However, at their meeting on Monday evening, chamber members expressed their reservations about how much the legal process might cost.
They also discussed the possibility of taking their own “straw poll” of local traders to see how they feel about developers having “gone back on their word” about now incorporating a café in the new supermarket.
And they are considering inviting a senior manager from Sainsbury’s to a future chamber meeting to outline the company’s position.
Seeking a judicial review of the planning process used to determine the store application is the idea of community group Keep Llangollen Special (KLS).
KLS says it hopes to ask a judge to look at whether there is a case to put before the High Court examining the way permission was granted last year for the 20,000 square foot store on land off the A5 currently occupied by the Dobson & Crowther printworks.
The chamber originally supported the store scheme on the basis it would not include a café, delicatessen or butchers to protect local businesses offering the same services.
Then, after the original permission was granted last October, the condition banning a café was removed.
This prompted the chamber to claim in a statement issued a few weeks ago that this move had left its members feeling “cheated” by the process.
KLS has now sent out a formal invitation for the chamber to support the judicial review and this was considered by chamber members at their Hand Hotel meeting on Monday.
Chamber chair John Palmer claimed the café would be a threat to those in Llangollen town centre.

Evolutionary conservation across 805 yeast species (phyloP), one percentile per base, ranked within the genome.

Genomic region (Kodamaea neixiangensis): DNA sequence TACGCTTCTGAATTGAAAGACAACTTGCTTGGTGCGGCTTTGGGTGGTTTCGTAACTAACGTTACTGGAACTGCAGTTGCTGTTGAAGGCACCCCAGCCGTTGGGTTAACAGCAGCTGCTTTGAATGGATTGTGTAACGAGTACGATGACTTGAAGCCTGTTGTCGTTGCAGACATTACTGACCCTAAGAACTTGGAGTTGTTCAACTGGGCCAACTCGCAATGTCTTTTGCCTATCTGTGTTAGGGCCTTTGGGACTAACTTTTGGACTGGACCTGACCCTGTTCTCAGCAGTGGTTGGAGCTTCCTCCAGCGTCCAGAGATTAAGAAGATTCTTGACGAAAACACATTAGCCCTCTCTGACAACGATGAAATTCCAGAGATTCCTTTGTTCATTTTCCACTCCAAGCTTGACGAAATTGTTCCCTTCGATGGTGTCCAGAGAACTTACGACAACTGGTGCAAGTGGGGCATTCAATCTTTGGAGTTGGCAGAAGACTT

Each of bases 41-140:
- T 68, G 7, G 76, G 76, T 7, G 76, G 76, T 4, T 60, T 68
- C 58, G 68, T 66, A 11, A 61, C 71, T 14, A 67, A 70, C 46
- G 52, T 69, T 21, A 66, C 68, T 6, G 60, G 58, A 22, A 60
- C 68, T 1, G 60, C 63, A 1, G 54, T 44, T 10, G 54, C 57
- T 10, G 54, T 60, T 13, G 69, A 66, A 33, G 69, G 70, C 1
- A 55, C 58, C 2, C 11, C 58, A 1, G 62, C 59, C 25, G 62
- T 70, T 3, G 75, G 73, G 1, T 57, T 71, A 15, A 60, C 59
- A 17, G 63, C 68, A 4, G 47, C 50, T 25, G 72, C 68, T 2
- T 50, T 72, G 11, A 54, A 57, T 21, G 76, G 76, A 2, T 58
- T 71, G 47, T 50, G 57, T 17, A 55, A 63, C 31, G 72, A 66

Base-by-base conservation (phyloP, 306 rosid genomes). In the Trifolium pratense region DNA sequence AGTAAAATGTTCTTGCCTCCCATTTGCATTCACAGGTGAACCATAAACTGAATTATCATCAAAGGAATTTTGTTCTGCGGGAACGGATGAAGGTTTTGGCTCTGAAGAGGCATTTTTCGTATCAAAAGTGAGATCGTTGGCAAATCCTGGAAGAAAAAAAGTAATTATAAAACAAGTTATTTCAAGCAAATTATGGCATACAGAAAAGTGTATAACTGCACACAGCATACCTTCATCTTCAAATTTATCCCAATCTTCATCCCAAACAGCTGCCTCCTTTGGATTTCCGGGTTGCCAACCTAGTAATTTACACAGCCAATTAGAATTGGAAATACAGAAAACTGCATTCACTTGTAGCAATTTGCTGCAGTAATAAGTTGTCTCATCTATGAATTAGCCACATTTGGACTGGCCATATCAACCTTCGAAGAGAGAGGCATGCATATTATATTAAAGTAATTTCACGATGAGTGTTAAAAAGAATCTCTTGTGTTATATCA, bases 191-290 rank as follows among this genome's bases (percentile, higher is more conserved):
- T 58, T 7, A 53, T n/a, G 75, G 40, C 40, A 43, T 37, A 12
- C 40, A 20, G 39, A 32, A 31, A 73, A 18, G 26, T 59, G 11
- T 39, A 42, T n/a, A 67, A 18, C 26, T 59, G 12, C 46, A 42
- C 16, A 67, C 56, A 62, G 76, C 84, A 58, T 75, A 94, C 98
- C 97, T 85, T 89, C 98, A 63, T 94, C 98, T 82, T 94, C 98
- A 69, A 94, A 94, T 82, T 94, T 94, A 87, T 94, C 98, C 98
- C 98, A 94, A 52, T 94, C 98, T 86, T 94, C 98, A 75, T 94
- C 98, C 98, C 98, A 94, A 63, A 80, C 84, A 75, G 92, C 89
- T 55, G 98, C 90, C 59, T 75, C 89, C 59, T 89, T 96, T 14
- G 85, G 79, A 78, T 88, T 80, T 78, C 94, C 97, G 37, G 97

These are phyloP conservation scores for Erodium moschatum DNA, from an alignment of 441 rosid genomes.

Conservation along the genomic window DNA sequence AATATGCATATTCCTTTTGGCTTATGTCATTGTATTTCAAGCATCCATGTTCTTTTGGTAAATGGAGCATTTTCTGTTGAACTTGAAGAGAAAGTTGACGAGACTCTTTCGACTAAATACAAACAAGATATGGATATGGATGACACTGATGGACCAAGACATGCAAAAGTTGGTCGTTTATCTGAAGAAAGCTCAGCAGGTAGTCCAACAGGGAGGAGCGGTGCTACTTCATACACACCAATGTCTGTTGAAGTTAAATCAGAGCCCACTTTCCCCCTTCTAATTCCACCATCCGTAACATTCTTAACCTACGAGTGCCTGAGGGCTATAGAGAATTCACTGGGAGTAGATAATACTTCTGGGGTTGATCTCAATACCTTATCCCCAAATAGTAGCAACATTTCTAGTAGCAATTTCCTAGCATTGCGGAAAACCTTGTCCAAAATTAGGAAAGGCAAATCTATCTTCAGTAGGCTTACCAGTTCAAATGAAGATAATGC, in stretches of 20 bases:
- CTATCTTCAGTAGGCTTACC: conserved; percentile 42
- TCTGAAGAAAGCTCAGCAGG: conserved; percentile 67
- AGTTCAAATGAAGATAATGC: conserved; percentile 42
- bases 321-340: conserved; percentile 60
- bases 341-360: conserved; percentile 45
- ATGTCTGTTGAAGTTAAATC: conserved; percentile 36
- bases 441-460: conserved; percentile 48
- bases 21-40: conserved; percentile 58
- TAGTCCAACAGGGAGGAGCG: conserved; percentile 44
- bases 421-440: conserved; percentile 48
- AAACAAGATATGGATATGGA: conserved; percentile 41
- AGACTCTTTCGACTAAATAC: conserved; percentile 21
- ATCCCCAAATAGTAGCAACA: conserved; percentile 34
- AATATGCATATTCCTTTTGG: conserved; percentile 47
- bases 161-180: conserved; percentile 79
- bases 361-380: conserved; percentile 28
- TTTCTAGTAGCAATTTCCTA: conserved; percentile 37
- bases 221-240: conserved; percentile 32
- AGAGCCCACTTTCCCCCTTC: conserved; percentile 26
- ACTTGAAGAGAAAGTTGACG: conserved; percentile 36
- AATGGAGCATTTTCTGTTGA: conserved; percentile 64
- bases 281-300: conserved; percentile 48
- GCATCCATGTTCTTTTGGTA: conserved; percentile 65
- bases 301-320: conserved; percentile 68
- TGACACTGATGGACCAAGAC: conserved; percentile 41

He said: “It will be about two-thirds of the size of the one at Sainsbury’s in Wrexham, so it’s going to be quite big. It’s also going to be providing food.
“We are very disappointed about Sainsbury’s going back on their word that no café would be included.”
A suggestion that a top Sainsbury’s official be invited along to a chamber meeting to explain his company’s position was believed to be worthy of consideration.
While some members expressed their support for a judicial review, a number queried the cost of mounting such a legal challenge.
Phil Thane, a town councillor and KLS member who sits in on chamber meetings as an observer, agreed it could be costly, adding: “If KLS don’t get support from traders in the town and they don’t put their money where their mouth is, we’ll have to give up the idea.”
The chamber voted the support the judicial review in principle but with reservations about its cost.
Also supported was a suggestion from a member that the chamber carries out a straw poll of town traders to see how they now feel about the whole supermarket question.Meanwhile, KLS is also seeking support for its judicial review call from Clwyd South Assembly Member Ken Skates.
Group chair Mike Edwards said: “We have investigated and taken legal advice from Planning Aid Wales.
“Step one can be taken at nominal cost, but we do have support from a significant retailer in town together with the backing of various affected independent traders in Llangollen.”Denbighshire County Council said in a recent statement on the issue: “All of the planning applications relating to the food store development in Llangollen have followed a due process of consultation, assessment and determination by the elected members of the planning committee.”